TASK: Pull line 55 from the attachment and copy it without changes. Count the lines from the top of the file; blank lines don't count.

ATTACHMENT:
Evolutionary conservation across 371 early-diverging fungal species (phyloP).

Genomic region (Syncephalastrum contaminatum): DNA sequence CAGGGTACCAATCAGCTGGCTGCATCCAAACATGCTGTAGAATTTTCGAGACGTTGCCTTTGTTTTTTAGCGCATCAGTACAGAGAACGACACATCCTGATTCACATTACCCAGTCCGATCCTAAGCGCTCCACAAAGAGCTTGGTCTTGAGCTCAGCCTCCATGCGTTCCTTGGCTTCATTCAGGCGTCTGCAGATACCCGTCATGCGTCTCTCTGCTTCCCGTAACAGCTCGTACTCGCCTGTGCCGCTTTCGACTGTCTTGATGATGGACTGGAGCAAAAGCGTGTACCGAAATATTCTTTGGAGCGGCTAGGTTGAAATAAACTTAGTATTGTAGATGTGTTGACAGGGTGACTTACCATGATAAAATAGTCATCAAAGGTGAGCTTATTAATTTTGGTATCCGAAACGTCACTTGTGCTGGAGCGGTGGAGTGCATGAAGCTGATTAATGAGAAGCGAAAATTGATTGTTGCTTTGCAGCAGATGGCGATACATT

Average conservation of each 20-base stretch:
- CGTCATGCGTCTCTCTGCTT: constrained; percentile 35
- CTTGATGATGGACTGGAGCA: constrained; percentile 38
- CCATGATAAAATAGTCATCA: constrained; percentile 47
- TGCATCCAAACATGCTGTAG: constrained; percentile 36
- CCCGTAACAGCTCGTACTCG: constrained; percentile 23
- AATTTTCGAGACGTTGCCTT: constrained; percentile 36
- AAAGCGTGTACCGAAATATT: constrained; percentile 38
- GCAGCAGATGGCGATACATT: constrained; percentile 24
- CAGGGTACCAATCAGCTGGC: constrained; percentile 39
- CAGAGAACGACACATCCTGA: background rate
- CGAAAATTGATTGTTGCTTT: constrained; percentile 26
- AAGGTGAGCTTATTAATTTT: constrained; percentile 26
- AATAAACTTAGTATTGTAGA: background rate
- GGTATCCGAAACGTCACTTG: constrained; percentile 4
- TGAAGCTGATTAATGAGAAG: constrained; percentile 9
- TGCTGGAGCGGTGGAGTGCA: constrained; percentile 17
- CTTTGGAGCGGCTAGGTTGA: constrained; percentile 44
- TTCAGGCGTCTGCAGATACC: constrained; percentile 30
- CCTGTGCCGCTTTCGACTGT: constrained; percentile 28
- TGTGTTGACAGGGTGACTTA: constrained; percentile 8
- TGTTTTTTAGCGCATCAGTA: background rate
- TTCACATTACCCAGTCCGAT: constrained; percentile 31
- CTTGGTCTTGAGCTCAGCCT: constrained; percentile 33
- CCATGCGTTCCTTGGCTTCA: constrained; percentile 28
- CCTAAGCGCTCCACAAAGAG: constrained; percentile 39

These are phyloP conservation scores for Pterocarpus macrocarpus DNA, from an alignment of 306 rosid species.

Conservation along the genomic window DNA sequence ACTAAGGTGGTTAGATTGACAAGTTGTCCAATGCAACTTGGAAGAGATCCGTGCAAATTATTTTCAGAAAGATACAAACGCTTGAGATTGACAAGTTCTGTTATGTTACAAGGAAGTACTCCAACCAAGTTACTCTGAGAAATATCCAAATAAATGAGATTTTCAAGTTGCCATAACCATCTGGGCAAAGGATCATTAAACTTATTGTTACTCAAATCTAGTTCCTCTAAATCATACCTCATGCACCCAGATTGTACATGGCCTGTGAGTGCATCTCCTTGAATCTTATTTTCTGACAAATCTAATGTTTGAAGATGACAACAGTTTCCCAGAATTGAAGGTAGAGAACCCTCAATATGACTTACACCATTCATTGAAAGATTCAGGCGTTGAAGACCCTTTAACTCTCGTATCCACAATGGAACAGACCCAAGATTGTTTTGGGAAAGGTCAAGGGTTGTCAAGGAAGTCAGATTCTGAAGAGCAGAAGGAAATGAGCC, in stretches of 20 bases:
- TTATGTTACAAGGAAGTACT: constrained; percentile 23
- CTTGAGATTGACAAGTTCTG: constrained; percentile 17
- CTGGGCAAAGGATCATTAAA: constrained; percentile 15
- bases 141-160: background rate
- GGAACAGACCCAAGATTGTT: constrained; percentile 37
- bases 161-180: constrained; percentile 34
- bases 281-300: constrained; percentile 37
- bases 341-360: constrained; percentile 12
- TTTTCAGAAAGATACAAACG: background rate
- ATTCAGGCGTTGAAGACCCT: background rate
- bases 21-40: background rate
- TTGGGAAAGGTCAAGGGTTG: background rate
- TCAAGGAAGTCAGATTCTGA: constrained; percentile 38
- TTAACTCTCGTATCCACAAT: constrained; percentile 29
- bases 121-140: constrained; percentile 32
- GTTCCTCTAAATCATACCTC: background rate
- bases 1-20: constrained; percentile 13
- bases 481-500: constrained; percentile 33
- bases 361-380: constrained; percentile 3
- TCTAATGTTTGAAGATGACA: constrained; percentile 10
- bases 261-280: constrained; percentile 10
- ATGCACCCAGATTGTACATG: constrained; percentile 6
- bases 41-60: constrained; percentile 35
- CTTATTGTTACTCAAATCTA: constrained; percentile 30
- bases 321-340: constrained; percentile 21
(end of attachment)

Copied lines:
- bases 321-340: constrained; percentile 21